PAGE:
Loggers arriving at cut block A87125 in the forest above Roberts Creek Monday morning were greeted by a flaming log blockade across the access road.

The fiery obstacle is the latest salvo in a confrontation that has been simmering since Peninsula Logging won a B.C. Timber Sales auction for the 18-hectare mixed forest earlier this year.

“We thought there would be a protester presence here, but we didn’t expect this,” said Aaron Service, co-owner of Peninsula Logging. “Every time they pull something like this it costs (the crew) about two hours work.”

Several groups of protesters have been camping in the woods near the cut block over the summer, watching for activity on the site.

But with logging now in full swing, the opposition has escalated to protest rallies, road blockades and arrests. Some protesters have entered the worksite.

“It’s extremely dangerous,” Service said of the incursions. “We don’t want to see anyone get killed.”

Over the past two weeks, nine people have been arrested on the forest service road leading to the site for violating a Supreme Court injunction, according to Sechelt RCMP spokesman Harrison Mohr.

Peninsula obtained a temporary injunction to stop protesters from interfering with logging activity late in August. Attempts by the protest group Elphinstone Logging Focus to lift the injunction were unsuccessful.

“We have a real problem with the way they obtained their injunction, it was an underhanded process,” said Ross Muirhead, founder of ELF. “They went to a judge in Vernon and because it was a ex parte (single party) decision, they didn’t even notify us, so we couldn’t make a submission.”

The ELF took no responsibility for Monday’s fiery blockade, though the group has participated in several protests and blockades

When protesters blockaded the road Friday, the RCMP came to enforce the injunction.

One woman, who calls herself Salamander, attached herself to a piece of heavy equipment by the neck with a bicycle lock.

“I care about the natural world and this is an endangered ecosystem,” she said. “There aren’t many places like this in the world.”

A complaint lodged by ELF to the Forest Practices Board contends that the work site and the area surrounding should be protected as a vulnerable “blue-listed” ecosystem, with characteristics similar to the Great Bear Rainforest. That investigation may take months to complete, said Muirhead.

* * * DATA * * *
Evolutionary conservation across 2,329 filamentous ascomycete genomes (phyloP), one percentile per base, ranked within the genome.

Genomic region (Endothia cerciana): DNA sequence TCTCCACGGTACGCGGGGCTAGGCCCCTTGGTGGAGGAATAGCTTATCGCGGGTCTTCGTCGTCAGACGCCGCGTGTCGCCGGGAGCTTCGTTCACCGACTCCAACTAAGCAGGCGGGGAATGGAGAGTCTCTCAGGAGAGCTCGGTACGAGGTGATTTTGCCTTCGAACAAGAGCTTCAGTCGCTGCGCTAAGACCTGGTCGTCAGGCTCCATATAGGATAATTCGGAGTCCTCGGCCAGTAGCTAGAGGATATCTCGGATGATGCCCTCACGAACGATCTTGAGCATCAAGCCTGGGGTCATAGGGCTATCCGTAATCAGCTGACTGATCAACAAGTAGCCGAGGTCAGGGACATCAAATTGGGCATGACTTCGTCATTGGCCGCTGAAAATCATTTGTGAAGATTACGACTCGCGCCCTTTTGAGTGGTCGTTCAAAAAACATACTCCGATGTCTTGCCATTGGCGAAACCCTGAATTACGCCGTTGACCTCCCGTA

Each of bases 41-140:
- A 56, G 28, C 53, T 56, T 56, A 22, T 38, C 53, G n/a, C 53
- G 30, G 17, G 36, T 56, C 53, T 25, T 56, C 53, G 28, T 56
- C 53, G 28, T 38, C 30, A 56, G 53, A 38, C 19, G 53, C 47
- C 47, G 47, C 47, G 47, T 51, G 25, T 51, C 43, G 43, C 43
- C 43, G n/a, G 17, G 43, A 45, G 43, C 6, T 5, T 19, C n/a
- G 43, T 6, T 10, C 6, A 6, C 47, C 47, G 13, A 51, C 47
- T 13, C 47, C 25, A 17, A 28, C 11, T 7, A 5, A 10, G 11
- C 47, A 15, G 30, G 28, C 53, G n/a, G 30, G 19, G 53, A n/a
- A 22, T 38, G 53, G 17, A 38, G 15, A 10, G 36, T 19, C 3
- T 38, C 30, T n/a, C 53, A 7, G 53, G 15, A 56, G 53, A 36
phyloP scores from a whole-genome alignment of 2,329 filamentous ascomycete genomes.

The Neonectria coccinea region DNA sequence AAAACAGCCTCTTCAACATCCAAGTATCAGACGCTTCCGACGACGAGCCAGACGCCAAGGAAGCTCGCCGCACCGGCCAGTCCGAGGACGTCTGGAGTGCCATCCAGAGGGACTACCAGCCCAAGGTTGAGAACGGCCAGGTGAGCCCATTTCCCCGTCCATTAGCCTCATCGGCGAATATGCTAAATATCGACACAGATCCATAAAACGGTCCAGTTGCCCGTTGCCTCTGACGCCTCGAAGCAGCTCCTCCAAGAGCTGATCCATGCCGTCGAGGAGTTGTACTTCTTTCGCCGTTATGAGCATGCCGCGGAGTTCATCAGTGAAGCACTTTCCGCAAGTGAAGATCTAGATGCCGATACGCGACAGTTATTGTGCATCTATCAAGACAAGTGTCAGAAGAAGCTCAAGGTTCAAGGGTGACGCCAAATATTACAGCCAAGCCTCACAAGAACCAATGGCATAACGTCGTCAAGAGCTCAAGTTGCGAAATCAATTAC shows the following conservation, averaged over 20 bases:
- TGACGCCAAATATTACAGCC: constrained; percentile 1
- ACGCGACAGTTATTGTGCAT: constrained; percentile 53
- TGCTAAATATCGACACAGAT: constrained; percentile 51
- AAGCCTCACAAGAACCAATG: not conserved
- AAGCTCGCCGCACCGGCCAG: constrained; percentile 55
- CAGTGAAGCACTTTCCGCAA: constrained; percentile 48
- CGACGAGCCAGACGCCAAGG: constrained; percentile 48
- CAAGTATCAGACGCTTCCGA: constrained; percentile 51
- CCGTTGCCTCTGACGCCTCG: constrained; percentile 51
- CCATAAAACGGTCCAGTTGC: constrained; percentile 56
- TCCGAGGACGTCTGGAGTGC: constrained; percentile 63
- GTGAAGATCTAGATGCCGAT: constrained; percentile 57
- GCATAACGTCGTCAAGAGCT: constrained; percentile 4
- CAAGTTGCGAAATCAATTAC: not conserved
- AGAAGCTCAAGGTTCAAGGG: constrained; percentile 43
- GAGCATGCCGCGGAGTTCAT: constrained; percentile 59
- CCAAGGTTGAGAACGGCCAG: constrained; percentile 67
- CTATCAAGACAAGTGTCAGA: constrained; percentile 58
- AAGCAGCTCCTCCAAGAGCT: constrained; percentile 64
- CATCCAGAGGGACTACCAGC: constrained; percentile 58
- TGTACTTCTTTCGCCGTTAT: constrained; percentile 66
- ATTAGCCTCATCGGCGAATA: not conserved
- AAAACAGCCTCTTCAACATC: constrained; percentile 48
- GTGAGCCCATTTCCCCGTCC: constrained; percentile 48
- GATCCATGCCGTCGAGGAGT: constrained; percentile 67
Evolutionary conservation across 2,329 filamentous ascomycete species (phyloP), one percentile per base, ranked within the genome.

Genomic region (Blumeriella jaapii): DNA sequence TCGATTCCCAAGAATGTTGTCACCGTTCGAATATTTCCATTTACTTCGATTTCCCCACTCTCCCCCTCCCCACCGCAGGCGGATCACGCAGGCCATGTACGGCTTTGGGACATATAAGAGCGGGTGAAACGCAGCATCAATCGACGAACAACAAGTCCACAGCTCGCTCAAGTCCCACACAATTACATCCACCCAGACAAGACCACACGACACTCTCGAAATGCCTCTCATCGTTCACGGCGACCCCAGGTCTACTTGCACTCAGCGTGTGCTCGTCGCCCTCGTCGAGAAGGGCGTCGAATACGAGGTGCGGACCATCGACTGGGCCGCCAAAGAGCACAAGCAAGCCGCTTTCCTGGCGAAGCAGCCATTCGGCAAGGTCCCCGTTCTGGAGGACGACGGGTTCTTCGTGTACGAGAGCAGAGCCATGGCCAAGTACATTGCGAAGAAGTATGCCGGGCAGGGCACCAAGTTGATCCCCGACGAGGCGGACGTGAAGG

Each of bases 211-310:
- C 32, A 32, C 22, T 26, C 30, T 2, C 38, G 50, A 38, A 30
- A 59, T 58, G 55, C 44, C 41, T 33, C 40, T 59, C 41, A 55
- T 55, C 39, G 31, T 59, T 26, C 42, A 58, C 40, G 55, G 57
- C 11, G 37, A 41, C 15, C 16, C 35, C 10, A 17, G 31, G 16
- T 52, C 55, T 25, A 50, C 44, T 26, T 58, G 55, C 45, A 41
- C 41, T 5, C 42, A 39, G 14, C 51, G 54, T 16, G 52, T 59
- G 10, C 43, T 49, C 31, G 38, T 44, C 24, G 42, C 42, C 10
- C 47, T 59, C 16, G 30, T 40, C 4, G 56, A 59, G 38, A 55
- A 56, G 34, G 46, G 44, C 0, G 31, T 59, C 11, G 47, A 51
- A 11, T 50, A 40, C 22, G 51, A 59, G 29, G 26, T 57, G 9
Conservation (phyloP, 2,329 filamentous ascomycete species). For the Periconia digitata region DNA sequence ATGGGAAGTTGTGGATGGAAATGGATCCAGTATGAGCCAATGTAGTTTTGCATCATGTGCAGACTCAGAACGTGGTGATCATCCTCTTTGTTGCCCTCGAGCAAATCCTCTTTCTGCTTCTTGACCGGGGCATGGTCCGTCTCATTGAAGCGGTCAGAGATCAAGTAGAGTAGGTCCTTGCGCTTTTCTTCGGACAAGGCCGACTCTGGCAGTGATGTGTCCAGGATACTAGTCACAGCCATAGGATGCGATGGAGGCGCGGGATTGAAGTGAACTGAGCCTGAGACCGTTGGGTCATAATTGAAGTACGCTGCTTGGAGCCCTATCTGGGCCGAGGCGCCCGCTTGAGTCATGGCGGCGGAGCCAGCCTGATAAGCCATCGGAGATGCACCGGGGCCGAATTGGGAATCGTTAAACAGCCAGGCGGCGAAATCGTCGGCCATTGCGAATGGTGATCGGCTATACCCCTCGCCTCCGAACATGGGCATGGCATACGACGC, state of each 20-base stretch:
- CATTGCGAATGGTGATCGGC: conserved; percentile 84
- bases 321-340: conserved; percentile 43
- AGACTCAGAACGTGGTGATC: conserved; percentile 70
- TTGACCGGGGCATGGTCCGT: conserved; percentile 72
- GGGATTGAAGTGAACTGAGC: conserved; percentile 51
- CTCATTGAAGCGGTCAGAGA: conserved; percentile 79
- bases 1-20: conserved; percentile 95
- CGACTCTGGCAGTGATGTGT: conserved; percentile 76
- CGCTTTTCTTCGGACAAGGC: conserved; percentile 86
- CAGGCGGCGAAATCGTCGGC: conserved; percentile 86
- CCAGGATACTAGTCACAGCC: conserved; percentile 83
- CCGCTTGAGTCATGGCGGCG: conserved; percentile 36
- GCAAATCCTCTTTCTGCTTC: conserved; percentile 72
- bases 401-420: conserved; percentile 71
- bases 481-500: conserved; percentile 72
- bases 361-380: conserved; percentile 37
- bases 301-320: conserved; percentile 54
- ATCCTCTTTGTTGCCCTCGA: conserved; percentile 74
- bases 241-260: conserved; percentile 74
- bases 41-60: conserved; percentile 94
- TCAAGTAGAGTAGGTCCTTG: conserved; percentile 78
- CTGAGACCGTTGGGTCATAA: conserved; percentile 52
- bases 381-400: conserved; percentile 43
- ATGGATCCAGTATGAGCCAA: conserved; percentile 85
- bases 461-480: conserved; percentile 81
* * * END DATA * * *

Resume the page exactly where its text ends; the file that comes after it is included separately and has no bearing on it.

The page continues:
Logging opponents claim the cut block is in an area of emerging old growth – an old growth forest that was razed by fire about 150 years ago, but never logged. Many of the older trees still standing show scars from that fire.

The cut block also falls within the boundaries of a 1,500-hectare expansion of Mount Elphinstone Provincial Park proposed by the official community plan for Roberts Creek. The park is divided into three widely separated parcels totalling 139 hectares.

“The park as it exists today is divided into three tiny ecological islands. We would like to see a contiguous park in place,” said Muirhead. “We hope this protest raises the profile of the park expansion campaign and makes it very clear to B.C. Timber Sales that cut block sales within the park expansion area are unwelcome.”

All the protesters have been released with a Promise to Appear in Supreme Court in Vancouver Sept. 26.

“Because the court process relates to contempt of court rather than Criminal Code offences, there are no criminal charges, and Sunshine Coast RCMP is not able to release the names of the persons arrested,” said Mohr.

Peninsula will pay about $1.3 million to the provincial government for the right to harvest cedar, fir and hemlock, much of it for utility poles and lumber to be processed by Teal Jones and Coastland Wood Industries in B.C.

Old growth Douglas firs — many of them 500-600 years old — are left standing. The project will employ 10 people for about six months, said Service.